The object holds within itself a series of meanings and values, both imminent and latent. The Berlin Wall, long standing as a symbol of closure, restriction and confinement, came down as a symbol of movement, release and freedom. The Berlin Wall embodies each and every one of these meanings, whilst latent within it stir the possibility of yet more, as now, unseen symbolic possibilities.
In Roman law objects belonging to the Gods were ascribed as sacred. Sacred objects exist removed from the world of humans, being neither able to move amongst us through trade nor to be offered to us as security or pleasure. To move an object beyond the sphere of human law one must consecrate it. Inversely, those objects that were restored to human use must be profaned. The profane act diminishes the object in the eyes of the Gods.
Sacrifice stands as the apparatus of this separation between sacred and profane objects. To sacrifice an object is to push it onward to a holy realm. To mediate its movement into the hands of the Gods.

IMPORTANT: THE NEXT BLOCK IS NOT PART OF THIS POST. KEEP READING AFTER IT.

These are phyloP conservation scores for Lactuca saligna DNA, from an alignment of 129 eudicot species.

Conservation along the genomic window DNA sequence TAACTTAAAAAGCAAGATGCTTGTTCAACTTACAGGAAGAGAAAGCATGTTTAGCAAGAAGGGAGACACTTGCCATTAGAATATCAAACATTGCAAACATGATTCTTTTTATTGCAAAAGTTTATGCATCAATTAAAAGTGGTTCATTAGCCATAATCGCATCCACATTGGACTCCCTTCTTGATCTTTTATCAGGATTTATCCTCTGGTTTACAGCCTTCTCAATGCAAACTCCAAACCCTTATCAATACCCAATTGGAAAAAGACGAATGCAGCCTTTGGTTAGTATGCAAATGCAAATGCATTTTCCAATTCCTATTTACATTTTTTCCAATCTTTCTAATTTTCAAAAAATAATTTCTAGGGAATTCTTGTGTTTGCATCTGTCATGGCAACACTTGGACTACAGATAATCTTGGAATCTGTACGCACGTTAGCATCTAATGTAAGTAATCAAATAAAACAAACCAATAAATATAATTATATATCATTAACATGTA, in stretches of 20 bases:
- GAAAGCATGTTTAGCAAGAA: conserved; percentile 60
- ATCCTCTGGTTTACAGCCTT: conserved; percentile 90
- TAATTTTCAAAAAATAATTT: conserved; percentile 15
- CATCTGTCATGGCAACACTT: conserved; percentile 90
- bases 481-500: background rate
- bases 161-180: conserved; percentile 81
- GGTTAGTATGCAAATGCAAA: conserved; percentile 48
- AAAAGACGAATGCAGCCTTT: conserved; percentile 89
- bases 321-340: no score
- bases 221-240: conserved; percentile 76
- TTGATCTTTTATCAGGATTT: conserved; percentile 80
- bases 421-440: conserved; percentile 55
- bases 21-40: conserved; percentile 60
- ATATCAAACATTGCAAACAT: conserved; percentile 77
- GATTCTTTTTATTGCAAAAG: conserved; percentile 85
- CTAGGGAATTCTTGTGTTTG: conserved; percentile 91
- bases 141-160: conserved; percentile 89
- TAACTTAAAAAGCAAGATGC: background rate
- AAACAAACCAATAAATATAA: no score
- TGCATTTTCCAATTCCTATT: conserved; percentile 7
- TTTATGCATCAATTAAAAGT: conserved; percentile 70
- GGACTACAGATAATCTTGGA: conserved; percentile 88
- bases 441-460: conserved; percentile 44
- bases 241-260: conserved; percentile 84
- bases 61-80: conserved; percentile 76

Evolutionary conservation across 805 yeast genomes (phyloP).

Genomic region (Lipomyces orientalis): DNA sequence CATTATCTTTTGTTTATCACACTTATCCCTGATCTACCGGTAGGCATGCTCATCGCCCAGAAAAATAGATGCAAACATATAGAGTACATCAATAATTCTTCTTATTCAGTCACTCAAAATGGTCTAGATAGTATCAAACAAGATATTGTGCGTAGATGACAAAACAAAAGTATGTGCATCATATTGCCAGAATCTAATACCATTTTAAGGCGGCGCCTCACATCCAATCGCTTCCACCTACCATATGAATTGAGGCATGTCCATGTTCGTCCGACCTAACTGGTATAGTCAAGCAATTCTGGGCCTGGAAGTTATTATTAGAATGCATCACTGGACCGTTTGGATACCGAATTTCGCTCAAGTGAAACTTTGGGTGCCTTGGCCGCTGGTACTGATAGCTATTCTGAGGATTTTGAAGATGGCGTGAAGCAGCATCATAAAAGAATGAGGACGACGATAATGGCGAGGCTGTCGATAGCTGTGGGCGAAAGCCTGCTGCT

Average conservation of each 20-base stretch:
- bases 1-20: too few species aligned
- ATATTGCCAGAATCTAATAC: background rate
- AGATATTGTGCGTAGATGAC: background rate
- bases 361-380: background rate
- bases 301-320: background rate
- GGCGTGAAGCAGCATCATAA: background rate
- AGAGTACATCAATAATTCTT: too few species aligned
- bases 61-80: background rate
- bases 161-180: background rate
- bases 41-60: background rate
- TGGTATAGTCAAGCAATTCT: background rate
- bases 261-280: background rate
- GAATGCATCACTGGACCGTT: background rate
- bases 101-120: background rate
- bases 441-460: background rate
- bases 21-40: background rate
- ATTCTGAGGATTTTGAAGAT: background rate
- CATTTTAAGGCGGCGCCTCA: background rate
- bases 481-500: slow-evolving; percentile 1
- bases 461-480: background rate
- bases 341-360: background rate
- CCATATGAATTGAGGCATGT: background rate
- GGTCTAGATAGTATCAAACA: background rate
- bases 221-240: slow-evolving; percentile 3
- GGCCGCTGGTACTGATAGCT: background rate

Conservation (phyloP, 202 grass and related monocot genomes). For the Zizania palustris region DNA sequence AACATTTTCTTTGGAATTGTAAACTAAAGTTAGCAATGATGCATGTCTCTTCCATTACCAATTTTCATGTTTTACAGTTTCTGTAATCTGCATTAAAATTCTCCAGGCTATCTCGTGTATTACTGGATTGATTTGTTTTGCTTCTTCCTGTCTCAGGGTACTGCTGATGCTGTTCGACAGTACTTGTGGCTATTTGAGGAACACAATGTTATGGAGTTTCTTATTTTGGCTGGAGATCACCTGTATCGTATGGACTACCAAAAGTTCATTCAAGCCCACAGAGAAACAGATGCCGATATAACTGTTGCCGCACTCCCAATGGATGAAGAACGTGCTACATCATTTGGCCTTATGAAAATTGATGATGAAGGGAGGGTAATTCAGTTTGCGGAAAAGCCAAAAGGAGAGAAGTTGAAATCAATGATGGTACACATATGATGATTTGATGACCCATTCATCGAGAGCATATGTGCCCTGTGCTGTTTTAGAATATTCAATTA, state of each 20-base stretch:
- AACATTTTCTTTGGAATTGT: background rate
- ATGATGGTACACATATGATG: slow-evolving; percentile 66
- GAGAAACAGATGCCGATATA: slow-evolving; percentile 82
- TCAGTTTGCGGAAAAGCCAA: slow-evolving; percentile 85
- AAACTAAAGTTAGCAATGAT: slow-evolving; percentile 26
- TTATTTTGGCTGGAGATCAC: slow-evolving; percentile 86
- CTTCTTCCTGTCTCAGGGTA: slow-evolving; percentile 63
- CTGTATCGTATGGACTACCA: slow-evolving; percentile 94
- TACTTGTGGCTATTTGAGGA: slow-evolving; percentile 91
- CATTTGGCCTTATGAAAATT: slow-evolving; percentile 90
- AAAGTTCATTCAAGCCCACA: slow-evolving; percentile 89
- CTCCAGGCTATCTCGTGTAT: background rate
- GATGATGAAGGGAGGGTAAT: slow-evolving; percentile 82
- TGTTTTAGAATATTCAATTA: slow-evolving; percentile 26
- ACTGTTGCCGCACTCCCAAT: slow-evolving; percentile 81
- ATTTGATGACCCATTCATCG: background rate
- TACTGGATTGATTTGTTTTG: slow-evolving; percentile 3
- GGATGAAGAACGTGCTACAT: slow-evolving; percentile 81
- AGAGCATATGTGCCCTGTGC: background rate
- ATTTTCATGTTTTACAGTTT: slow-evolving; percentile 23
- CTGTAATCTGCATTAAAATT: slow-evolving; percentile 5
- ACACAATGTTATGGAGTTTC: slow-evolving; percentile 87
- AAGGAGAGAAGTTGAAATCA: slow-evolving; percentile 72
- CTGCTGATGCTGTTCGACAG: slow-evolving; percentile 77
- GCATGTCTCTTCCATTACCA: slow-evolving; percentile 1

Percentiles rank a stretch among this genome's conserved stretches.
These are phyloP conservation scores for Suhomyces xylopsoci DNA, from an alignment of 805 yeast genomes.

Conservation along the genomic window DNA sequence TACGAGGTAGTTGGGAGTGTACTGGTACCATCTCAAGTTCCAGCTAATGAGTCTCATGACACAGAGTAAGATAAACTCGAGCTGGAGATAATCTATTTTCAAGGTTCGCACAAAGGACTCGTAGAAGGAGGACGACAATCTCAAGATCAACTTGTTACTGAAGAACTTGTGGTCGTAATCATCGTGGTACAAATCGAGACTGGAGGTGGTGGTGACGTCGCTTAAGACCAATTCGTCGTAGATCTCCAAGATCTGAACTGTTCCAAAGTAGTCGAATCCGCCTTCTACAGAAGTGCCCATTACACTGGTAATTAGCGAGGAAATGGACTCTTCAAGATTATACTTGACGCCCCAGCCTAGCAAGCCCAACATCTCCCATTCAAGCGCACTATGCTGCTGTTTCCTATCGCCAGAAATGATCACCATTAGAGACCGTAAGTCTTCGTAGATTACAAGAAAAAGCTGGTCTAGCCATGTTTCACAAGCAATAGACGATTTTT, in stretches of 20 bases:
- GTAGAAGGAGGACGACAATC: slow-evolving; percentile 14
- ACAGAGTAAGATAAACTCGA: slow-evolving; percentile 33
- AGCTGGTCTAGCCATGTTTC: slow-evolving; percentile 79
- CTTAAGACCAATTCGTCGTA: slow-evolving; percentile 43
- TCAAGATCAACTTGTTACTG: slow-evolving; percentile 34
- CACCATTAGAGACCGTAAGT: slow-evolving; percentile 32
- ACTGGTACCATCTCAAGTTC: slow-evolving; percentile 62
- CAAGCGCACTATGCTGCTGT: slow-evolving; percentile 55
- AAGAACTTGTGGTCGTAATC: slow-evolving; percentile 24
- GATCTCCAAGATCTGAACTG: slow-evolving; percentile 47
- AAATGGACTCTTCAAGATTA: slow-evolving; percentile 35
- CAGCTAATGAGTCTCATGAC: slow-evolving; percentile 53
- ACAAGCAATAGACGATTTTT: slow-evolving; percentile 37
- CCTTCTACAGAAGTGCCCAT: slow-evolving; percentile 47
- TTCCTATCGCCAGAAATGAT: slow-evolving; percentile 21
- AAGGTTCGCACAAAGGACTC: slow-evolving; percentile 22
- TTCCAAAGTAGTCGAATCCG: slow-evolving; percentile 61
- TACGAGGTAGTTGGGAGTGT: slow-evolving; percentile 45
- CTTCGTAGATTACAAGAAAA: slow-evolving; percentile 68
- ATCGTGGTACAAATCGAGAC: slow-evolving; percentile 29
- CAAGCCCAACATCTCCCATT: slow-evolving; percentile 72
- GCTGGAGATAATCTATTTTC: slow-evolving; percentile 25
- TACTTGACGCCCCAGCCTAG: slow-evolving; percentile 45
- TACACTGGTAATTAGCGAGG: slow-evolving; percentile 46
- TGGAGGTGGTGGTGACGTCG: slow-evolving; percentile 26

The Berlin Wall is every object that represents closure, it is also every object that represents release. The Berlin Wall has the capacity to represent both these meanings as they are contained within other objects. This capacity of transcendent symbolism holds true for all objects which share a meaning in common with The Berlin Wall: whether this meaning is latent or imminent.
The act of sacrifice breaches the possible space between the imminent and the latent, between that which is profane and that which is sacred. Through sacrifice The Berlin Wall was inverted as a political symbol. Yet for it to move through the stages of profane and sacred, it must always have held within itself symbolic truths from both profane and sacred realms.
All objects capable of becoming sacred hold within themselves a latent meaning from across the grand divide.
Sacrifice is the unveiling of that which is latent.